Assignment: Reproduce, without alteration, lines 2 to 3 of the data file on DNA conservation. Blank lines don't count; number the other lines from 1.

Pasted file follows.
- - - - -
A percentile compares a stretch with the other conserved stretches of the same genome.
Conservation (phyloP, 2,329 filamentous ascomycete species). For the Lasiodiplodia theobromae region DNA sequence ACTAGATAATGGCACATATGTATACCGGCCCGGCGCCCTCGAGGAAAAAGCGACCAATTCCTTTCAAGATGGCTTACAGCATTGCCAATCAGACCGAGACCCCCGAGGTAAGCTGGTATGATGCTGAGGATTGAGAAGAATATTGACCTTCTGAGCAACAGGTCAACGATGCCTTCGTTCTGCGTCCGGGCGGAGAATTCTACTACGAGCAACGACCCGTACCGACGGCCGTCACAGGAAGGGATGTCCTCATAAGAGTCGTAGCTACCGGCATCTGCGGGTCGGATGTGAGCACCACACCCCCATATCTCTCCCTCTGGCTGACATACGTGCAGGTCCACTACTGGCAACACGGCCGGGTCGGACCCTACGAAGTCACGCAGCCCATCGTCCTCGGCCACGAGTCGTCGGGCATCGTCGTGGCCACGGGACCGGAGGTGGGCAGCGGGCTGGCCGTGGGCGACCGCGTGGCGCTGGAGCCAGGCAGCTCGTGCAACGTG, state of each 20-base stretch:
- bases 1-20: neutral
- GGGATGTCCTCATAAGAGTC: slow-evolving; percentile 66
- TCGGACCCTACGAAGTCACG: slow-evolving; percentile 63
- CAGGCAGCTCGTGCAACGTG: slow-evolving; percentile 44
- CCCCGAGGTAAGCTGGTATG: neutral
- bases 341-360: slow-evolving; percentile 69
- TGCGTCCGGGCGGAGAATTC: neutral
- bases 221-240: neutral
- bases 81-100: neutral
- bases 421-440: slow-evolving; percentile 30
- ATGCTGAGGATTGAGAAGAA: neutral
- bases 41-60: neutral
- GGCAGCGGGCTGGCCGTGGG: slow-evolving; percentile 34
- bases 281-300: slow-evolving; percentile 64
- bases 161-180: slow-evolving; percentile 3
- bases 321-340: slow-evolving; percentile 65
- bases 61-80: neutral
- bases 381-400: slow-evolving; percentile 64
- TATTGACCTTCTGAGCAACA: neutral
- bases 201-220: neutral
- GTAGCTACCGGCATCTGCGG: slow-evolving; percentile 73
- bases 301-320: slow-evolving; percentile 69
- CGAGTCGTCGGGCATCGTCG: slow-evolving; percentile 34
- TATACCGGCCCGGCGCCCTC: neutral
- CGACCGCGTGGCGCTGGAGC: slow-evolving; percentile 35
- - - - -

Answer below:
Conservation (phyloP, 2,329 filamentous ascomycete species). For the Lasiodiplodia theobromae region DNA sequence ACTAGATAATGGCACATATGTATACCGGCCCGGCGCCCTCGAGGAAAAAGCGACCAATTCCTTTCAAGATGGCTTACAGCATTGCCAATCAGACCGAGACCCCCGAGGTAAGCTGGTATGATGCTGAGGATTGAGAAGAATATTGACCTTCTGAGCAACAGGTCAACGATGCCTTCGTTCTGCGTCCGGGCGGAGAATTCTACTACGAGCAACGACCCGTACCGACGGCCGTCACAGGAAGGGATGTCCTCATAAGAGTCGTAGCTACCGGCATCTGCGGGTCGGATGTGAGCACCACACCCCCATATCTCTCCCTCTGGCTGACATACGTGCAGGTCCACTACTGGCAACACGGCCGGGTCGGACCCTACGAAGTCACGCAGCCCATCGTCCTCGGCCACGAGTCGTCGGGCATCGTCGTGGCCACGGGACCGGAGGTGGGCAGCGGGCTGGCCGTGGGCGACCGCGTGGCGCTGGAGCCAGGCAGCTCGTGCAACGTG, state of each 20-base stretch:
- bases 1-20: neutral